The next battle Moscow will fight to keep the tiny republic of Chechnya within its borders will not be fought with rocket-propelled grenade launchers.
The next battle will be fought over rebuilding the Chechen economy, and it will be fought with oil.
Well over two-thirds of Chechen voters, who swarmed to the polls Monday, elected Aslan Maskhadov as Chechnya's president. The vote was a further step in Chechnya's political independence from Moscow.
Mr. Maskhadov says his primary goal now is to win recognition of Chechnya's independence from other nations, including Russia. But it was also a vote for stability and moderation, since Maskhadov was the most moderate candidate in the race and the one Russia is most comfortable negotiating with.
The political independence of Chechnya is a practical fact, in that the last Russian troops have been withdrawn, and Russian police, prosecutors, and tax collectors are not operating on Chechen territory - as they are in every other Russian territory and republic.
But economic independence is another matter. The key to building a legitimate economy in the separatist republic is through a revival of its once-thriving oil industry. For that, says Sergei Markov, an analyst at the Carnegie Center in Moscow, "it is almost impossible to be independent. They need Russia to develop it."
Chechnya still uses the Russian ruble as its currency, is part of the Russian grid of gas and electricity, and its businessmen are still deal primarily with Russia, Mr. Markov says. "From an economic point of view, Chechnya doesn't want to be independent," he adds.
Most of all, Chechnya wants to be part of the coming oil bonanza in the Caspian Sea region. The first oil will begin to flow from wells in the southern Caspian in about three years. How that oil will be carried to market means tens of millions of dollars to the countries the pipelines cross.
Last week, in one of Zelimkhan Yandarbiyev's last moves as acting president of Chechnya, he proposed a $3 billion network of pipelines that would cross Chechen territory. He has been putting together private financing for the project.
A major existing pipeline from the Caspian port of Baku, Azerbaijan, to the Black Sea port of Novorossisk, Russia, goes through Chechnya. This pipeline was shut down during Chechnya's war against Russia and is now used only for small-time pirate operations.
Any oil that crosses Chechnya is going to cross other parts of Russia as well and would require mutual cooperation. On the other hand, it is possible for Russia to cut Chechnya out of the oil-transport picture.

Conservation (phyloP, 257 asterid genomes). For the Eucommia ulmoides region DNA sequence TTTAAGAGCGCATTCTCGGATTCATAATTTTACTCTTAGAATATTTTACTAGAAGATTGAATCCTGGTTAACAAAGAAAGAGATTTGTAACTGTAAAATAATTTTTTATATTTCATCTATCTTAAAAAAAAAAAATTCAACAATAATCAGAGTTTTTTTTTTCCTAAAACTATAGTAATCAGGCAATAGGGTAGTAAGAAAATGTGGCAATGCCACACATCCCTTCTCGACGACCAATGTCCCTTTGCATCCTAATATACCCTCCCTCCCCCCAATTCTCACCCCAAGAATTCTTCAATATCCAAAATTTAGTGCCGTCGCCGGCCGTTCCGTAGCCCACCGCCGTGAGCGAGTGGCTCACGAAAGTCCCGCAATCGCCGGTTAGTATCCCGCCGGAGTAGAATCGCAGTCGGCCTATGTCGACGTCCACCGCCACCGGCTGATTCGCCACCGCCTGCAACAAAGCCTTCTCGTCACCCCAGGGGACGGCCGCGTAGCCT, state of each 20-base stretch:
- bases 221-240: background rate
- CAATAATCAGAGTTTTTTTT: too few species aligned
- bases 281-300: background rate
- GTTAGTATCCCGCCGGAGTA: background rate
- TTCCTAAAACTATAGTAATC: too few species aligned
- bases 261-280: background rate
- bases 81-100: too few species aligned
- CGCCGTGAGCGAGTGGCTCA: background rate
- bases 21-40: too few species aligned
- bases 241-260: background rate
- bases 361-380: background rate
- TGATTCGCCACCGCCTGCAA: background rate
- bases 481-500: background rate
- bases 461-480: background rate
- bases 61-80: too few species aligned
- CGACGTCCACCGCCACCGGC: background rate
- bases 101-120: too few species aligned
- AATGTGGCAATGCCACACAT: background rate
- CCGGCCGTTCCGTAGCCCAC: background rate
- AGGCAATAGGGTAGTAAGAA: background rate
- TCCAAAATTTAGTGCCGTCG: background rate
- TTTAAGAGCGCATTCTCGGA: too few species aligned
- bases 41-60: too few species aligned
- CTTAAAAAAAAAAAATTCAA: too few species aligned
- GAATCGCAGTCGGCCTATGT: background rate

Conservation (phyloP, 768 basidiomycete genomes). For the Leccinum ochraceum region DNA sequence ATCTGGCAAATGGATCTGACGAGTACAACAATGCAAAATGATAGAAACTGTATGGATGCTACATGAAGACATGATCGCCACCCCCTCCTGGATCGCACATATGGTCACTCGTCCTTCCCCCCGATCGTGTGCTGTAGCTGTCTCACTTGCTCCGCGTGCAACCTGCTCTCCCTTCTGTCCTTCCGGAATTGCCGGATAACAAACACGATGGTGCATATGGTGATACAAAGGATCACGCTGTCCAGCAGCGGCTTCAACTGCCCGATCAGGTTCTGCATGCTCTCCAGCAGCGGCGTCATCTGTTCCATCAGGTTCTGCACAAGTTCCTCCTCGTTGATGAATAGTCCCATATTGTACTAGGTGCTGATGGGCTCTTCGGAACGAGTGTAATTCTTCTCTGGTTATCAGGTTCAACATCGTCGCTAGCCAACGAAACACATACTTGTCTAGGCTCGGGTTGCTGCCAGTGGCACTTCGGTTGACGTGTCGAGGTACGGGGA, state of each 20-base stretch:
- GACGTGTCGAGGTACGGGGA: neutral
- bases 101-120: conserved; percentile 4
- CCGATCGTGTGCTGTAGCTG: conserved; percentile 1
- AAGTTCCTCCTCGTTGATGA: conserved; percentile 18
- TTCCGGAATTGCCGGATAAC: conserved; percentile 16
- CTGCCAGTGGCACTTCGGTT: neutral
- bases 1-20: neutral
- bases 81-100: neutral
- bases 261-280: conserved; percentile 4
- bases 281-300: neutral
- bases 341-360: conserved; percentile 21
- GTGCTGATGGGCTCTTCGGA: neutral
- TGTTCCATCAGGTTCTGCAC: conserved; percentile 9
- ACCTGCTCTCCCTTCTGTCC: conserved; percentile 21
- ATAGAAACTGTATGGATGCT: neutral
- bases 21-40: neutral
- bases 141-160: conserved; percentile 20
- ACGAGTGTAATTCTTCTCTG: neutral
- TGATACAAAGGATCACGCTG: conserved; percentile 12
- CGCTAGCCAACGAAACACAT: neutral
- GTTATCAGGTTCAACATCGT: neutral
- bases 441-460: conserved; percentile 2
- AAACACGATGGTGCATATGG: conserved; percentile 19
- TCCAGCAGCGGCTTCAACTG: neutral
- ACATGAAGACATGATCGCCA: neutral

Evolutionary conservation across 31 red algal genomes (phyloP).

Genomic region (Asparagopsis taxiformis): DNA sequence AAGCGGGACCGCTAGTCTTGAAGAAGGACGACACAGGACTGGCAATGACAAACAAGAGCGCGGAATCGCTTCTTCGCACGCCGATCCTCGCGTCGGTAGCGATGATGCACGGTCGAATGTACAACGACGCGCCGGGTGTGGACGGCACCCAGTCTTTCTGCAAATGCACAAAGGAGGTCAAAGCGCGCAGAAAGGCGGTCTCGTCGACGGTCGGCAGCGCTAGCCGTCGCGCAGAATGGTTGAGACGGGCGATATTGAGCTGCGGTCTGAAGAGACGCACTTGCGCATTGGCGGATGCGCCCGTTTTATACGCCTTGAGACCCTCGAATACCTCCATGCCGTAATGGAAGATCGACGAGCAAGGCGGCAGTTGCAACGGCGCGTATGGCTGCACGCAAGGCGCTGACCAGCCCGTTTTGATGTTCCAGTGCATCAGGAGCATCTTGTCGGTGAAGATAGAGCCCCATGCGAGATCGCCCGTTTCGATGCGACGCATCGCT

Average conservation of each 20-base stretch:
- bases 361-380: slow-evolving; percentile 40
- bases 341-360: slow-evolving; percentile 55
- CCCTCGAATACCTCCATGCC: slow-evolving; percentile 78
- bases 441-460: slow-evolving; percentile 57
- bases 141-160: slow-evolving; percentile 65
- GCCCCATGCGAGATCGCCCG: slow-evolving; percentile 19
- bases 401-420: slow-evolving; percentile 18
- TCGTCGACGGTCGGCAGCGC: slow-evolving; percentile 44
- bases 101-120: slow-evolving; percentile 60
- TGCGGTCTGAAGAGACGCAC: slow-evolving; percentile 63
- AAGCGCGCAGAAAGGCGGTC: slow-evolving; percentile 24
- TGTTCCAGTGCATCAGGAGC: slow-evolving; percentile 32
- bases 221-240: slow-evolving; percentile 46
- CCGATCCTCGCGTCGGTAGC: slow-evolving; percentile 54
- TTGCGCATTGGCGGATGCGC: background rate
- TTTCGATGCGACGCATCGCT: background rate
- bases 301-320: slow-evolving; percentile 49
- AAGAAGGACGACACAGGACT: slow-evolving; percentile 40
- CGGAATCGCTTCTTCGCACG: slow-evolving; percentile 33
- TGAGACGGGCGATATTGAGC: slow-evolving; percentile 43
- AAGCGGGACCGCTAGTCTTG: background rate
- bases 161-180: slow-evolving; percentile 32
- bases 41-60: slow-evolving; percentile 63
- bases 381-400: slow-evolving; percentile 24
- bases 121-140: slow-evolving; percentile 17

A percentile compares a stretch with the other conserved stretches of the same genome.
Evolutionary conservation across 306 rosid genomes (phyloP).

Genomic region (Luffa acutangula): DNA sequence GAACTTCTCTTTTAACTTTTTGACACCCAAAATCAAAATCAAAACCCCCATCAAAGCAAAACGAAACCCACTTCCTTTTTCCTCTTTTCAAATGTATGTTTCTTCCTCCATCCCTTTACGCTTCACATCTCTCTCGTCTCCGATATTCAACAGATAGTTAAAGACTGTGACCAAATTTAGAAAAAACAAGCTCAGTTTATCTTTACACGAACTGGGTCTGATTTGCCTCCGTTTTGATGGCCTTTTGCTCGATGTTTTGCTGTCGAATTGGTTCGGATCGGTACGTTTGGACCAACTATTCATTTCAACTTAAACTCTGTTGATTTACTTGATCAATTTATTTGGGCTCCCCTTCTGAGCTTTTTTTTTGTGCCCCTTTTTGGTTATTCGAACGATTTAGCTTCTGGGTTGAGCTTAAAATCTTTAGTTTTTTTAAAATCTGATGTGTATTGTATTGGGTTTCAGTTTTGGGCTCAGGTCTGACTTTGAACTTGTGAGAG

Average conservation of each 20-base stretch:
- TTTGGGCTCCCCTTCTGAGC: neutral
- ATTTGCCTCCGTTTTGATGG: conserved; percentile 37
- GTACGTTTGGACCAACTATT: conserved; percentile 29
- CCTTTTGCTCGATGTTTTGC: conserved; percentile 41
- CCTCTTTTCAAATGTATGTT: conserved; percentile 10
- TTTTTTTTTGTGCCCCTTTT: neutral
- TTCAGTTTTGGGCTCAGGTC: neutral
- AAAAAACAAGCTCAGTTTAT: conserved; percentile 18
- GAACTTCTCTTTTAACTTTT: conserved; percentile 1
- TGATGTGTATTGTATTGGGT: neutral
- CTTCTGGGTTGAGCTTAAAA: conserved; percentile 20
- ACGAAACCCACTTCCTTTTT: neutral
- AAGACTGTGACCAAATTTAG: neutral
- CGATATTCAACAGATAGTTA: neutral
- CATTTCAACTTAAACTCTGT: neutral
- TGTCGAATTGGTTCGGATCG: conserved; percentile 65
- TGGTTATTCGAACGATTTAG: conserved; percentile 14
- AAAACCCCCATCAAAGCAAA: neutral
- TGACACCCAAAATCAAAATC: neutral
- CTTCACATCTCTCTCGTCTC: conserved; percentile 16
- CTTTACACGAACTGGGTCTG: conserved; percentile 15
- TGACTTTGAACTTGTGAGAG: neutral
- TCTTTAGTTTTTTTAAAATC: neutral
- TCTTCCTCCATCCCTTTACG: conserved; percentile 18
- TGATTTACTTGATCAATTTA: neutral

One Russian official privately confirmed that a Russian oil-transport company, Transneft, has drafted contingency plans for rerouting pipelines around Chechnya, although Transneft officials deny it.
Chechnya was once one of the most important centers of oil production and refining in the Soviet Union. At their peak in the late 1960s, Chechen wells produced 5 million tons of oil per year, and Chechen refineries had over 20 million tons of capacity - most of which refined oil from Siberia.
By the time the late Chechen President Dzhokhar Dudayev declared independence from Russia in 1991, Chechen wells were running down, producing only 1 or 2 million tons per year. And the Chechen economy was becoming increasingly criminalized.
"An essential part of the oil just disappeared during the Dudayev years," says Alexander Arbatov, chairman of the committee for natural resources of the Russian Academy of Sciences. "In the early '90s, 15 million tons of crude came from western Siberia and only 10 million tons went back. Obviously, there was an illegal deal between suppliers and the Chechens for export of the missing oil."
After the war started at the end of 1994, the Chechen oil industry came to a halt altogether. Some wells illegally pump oil into the pipeline, and the oil equivalent of moonshiners tapped the pipe and set up backyard refining operations. Since the fighting stopped last August, the Chechen authorities have been trying to stop these pirate operations so they can restore credibility to their oil infrastructure with outside investors and governments.
The hard-headed practicality of Chechnya's economic future was probably brought home to Chechen leaders by Boris Berezovsky, appointed to the Russian Security Council this fall and put in charge of the restoration of Chechnya's economy. Mr. Berezovsky is a major shareholder in Sibneft, an oil company that was a significant player in Chechnya's old oil economy.
Chechnya has another economic choice, Markov notes. "Chechnya can become some sort of pirate republic," he says, "which means that its major profit is coming from criminal activities." If so, he adds, "then Chechnya has no need for relations with Russia."
Russian railway engineers have already begun work on a 50-mile detour that will skirt Chechnya on the north-south rail route through the Caucasus. The new route will be a little more direct, but mainly it will be more secure. Two trains were robbed this month alone as they crossed Chechnya, and several people were killed in one holdup.